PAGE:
FEB 26 - 27, 2019 | ABU DHABI

Global Financial Markets Series

Egypt On The Rise: The West - East Corridor

27th May, 2015, JW Marriott, Cairo


Key points from panel discussion:

The discussion focused on two key areas: how to attract foreign investment/currency, the risks & opportunities involved, and how the domestic market can gain access to this capital. It was largely agreed that execution and access to capital were key for development.

Basil El-Baz

  • Any developing economy has to start with decreasing the impact of import costs; therefore investment into the manufacturing sector is essential. That in turn means opportunity to invest in and grow the Oil & Gas industry, so if you invest in exploration, you can triple the returns for the refining business and then multiply that again when looking at the downstream business.
  • Entrepreneurship needs to be encouraged. There are few protections for start-ups and a culture that doesn’t encourage the risk of starting your own business, therefore there needs to be a shift in the culture.

Hisham El-Khazindar

  • Many sectors used to be entirely state owned, e.g. the power generation sector was monopolized by government but due to recent reforms this has been opened up to the private sector allowing for huge investment opportunities.
  • The government has done an excellent job at showcasing and marketing the reforms that have been put in place. (Basil agreed with this.) 

Ahmed Badreldin

  • Abraaj sees investing in Egypt as a very attractive proposition, especially in certain sectors e.g. healthcare and education. They are both bullish on Egypt and increasing exposure.
  • There may be a risk of too much money and too few opportunities (disputed by Hisham). 

Omar Mehanna

  • Historically, there has been inertia from the banks due to distributing capital only to the large corporates; only 17% of SMEs have access to capital and only 7% of completely new investments within this section are supported by the banks. This needs to change.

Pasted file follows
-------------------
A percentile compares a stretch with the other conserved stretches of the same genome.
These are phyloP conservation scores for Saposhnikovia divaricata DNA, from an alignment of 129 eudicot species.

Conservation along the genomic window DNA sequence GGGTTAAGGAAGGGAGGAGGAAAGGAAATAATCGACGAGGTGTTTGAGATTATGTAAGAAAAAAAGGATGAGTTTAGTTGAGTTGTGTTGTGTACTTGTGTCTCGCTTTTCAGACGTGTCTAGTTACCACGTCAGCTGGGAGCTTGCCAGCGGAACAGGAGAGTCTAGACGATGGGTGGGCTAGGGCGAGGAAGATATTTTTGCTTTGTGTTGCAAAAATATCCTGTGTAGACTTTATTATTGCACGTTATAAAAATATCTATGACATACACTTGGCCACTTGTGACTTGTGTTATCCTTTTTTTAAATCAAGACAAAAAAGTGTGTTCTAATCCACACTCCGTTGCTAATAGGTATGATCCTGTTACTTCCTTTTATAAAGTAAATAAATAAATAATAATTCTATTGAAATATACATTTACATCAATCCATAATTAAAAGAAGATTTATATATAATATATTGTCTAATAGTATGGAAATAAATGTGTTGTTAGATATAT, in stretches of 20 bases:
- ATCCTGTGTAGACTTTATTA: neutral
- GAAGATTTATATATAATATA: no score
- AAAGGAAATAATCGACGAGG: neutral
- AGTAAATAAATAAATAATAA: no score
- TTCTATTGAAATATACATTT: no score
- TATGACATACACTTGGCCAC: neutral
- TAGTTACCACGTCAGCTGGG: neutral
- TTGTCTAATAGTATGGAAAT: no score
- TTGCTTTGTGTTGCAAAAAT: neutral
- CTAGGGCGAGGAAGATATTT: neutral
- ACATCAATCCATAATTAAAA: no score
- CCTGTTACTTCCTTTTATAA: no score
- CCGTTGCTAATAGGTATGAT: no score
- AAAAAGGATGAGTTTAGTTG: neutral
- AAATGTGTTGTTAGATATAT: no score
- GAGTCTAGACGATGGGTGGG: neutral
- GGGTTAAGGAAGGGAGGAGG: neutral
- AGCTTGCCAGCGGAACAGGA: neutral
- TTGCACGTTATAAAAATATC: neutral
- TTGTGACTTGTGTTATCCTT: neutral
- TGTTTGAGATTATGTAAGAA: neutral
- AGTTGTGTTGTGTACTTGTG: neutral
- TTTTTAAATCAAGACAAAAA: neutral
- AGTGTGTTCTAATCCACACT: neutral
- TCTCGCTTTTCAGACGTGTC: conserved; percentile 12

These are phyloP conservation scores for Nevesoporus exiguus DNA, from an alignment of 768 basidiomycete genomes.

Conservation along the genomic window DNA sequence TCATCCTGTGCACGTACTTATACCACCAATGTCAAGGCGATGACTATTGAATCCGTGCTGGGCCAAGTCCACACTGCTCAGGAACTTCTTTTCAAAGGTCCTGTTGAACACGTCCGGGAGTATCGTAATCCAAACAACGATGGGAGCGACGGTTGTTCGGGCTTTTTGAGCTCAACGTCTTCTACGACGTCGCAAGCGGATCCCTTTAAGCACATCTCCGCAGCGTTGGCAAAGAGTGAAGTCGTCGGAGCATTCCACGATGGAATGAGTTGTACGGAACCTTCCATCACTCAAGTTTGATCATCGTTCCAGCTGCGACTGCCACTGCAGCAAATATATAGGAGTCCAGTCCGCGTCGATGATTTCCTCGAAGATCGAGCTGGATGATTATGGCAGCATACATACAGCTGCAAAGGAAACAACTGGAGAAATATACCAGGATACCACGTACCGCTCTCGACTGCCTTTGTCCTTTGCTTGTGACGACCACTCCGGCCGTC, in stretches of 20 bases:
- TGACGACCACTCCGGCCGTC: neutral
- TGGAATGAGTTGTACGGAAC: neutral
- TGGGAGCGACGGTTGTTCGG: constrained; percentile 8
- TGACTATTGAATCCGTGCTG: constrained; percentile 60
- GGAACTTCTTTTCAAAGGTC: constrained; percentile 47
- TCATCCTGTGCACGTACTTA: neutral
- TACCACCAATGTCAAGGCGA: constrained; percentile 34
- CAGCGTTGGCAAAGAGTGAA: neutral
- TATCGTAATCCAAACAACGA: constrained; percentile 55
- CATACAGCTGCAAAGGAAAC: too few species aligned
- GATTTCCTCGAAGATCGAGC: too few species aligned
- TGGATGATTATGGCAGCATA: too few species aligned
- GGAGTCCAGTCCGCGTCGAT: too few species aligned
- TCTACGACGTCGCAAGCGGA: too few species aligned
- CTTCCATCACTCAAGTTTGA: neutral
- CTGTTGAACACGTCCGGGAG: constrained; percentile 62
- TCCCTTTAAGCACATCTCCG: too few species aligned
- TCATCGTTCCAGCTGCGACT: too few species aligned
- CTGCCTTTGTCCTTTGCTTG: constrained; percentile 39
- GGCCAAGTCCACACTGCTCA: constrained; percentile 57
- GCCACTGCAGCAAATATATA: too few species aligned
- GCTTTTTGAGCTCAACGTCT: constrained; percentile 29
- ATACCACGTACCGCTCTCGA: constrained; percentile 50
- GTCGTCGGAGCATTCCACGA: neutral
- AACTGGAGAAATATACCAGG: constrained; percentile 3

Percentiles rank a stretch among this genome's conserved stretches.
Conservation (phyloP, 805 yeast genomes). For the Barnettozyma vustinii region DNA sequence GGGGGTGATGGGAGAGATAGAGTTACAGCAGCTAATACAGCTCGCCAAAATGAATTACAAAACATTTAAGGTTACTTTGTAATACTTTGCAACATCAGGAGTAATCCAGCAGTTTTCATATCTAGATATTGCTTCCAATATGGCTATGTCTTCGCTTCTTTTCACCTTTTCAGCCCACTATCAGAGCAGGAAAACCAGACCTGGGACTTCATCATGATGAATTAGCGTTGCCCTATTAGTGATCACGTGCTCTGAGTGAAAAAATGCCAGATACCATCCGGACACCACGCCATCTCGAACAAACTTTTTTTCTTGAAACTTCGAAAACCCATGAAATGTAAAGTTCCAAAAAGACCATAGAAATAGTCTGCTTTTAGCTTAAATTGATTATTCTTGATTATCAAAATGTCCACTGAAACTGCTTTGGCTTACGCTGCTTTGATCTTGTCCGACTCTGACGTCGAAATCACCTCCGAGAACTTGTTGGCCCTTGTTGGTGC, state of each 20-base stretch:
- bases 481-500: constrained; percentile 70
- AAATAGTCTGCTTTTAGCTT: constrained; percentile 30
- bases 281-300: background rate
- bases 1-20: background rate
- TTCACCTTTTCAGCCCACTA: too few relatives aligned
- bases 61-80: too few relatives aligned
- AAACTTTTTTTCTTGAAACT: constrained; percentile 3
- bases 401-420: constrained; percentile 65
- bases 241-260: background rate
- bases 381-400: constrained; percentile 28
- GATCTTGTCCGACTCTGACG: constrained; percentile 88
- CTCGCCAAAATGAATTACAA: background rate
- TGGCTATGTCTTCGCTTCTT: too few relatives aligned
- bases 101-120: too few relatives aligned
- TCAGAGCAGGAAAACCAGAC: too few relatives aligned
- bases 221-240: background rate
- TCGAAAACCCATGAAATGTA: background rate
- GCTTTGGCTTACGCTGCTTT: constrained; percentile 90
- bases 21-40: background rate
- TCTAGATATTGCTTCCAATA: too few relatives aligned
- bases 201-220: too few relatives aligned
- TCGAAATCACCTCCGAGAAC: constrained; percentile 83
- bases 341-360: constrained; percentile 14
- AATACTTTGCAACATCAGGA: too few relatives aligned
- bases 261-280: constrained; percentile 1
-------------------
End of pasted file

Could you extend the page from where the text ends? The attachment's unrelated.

• Egypt’s Loan to Deposit Ratio is 40% as opposed to regions like China (72%) and LatAm (118%), but they have one of the highest Deposit to GDP Ratios – this discrepancy needs to change also.

Interview with Mr. Sherif Samy, Chairman of the EFSA (Egyptian Financial Supervisory Authority)

Interviewed by Mr. Chavan Bhogaita, ‎Managing Director & Global Head of Market Insights & Strategy

Key points from Interview:

  • Samy highlighted the a need to rebuild the trust that people have in the system: ‘The main challenge is the public at large, where big businesses may not be looked at by everyone as a very safe thing to partner with.’
  • The title of the debate should be renamed: ‘Egypt: Against All Odds’, because despite the difficult times there have been more M&A deals and IPO’s in the last 12 months than over the previous 5 years.
  • As regulators, they are allowing bonds to be issued by companies that are not even rated to deter people from thinking of them as just ‘junk bonds’ & drive access to credit markets, and development.